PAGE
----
"Pictures and Props:" An Excerpt from Barbara Kasten: Stages

“Pictures and Props:” An Excerpt from Barbara Kasten: Stages

Barbara Kasten: Stages, 2015, installation view, Institute of Contemporary Art (ICA), University of Pennsylvania. Photo by Constance Mensh. Courtesy of ICA.

In the publication accompanying the Center-funded Barbara Kasten: Stages, presented at the Institute of Contemporary Art at the University of Pennsylvania, exhibition curator Alex Klein explains the significance of staging and props in Kasten’s work. In the following essay excerpt, Klein highlights the interdisciplinary implications of the artist’s use of sculptural objects. Props, Klein proposes, not only allow the artist “a certain responsiveness and fluidity,” but they “are also essential actors…they signal a relationship to the body: its presence and its ghosting.”

“If theater is often implied in [Barbara Kasten’s] work, it is due in no small part to her engagement with sculptural objects or, “props.” Although the term suggests the artifice of Hollywood and the stage, Kasten’s props are also essential actors. A prop is both a substitute or surrogate and a thing that holds something up; its dual nature is one of both representation and physical support.

Appropriately, the majority of the materials in Kasten’s photographs are literally propped against one another. Although physically precarious, this setup allows the artist a certain responsiveness and fluidity when working with the camera in mind. As she moves through her installations, which are most often scaled to the body, her set pieces must be pliable and permeable so as to permit adjustments and enable the effects created by light, shadow, color, and reflection. These objects are thus always on the cusp of being moved, stacked, rearranged, and projected upon. Their use-value extends beyond the tension between the flat surface of the image and the physical experience of sculpture in-the-round. They signal a relationship to the body: its presence and its ghosting.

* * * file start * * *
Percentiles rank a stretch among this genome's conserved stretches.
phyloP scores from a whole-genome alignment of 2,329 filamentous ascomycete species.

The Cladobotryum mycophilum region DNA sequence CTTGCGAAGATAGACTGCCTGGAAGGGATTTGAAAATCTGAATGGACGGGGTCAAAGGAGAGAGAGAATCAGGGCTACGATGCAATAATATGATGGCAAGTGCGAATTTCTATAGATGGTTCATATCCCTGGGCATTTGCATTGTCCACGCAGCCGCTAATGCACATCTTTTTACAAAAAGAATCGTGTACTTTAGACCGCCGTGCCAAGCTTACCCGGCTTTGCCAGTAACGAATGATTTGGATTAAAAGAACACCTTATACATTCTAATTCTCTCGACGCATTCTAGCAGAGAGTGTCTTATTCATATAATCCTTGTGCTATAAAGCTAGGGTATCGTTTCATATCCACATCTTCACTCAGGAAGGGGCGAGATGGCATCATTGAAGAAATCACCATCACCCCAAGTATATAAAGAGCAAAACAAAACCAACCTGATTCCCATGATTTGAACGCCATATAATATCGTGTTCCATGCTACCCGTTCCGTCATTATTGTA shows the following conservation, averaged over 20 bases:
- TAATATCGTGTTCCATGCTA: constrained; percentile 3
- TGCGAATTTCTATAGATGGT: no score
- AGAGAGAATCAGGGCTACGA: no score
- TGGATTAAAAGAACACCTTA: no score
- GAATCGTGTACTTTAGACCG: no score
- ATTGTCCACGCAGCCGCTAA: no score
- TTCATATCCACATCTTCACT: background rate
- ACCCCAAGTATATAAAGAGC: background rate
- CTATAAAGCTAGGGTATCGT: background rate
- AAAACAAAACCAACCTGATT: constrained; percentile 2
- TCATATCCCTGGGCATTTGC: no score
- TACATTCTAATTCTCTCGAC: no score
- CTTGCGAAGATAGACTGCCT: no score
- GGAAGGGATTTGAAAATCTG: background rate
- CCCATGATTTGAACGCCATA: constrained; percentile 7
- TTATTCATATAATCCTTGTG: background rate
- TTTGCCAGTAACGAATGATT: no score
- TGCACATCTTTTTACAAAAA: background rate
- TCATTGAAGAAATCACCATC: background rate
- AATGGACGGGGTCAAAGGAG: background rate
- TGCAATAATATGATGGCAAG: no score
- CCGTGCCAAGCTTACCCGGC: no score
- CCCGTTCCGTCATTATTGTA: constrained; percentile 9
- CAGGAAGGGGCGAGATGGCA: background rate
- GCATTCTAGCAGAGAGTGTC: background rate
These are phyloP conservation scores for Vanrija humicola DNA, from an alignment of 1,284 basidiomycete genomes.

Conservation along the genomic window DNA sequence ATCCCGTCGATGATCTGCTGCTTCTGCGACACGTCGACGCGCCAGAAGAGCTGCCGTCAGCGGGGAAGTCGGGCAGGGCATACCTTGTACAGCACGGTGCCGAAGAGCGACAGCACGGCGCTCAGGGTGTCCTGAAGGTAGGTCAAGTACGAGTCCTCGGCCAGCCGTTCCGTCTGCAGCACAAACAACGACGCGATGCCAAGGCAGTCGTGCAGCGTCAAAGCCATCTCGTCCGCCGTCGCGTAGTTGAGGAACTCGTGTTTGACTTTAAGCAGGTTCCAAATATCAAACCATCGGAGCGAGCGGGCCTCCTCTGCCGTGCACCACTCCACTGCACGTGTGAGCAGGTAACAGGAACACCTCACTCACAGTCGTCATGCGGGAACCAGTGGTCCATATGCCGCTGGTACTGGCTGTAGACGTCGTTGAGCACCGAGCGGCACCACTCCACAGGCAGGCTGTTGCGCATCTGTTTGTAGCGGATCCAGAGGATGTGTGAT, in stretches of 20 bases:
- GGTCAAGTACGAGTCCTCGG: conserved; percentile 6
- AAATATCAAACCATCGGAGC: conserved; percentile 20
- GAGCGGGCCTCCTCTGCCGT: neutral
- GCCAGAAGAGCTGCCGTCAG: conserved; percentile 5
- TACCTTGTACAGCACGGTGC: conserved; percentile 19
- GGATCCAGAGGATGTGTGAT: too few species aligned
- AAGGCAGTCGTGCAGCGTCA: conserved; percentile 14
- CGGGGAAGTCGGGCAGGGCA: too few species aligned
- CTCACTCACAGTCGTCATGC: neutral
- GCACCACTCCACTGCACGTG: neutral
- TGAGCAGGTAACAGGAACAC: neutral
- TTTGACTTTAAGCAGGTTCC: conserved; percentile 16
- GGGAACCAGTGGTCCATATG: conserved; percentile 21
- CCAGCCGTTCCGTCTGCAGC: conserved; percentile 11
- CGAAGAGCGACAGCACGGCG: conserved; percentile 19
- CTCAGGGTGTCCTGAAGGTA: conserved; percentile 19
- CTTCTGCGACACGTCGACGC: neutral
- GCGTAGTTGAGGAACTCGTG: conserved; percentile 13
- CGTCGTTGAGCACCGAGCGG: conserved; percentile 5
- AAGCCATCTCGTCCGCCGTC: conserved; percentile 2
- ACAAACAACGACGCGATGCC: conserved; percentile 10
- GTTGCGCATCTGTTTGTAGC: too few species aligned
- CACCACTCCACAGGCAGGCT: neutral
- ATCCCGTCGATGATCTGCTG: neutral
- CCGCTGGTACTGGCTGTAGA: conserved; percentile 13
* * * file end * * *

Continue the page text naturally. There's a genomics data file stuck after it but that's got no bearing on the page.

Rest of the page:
The body in motion is also glimpsed in the photo-documentation of Kasten assembling her constructions, or as she calls them, “stage-sets.” Slightly blurred, her figure is caught in a moment of working: unfurling a large roll of fiberglass screening, adjusting tiny wires on a structure, crouching over an object, shifting a Plexiglas shape, casting a shadow, or simply walking by. These images are not of performances per se, but there is no doubt about their performativity and measure of labor. Artist Anthony Pearson, who cites Kasten as an influence, has commented on the importance of this dimension of her process: “The pauses in her work are the photos that she took, so the photograph isn’t a stand-in for an idea. It’s a copy of an activity, or an action, or an experience…I really think of her as an artist in action and not as an artist whose photographs are a final thing.”1 In considering Kasten as an “artist in action,” then, if the photograph is understood as a “copy of an activity,” we might go further and think of the prop as a stand-in for the artist at work, that is as a kind of “body double.”“

Anthony Pearson, conversation with the author, Los Angeles, CA, October 2013. I have written previously on the nature of process and labor in Kasten’s work, in Terminus Ante Quem, exh. cat. (Chicago: Shane Campbell Gallery, 2010).
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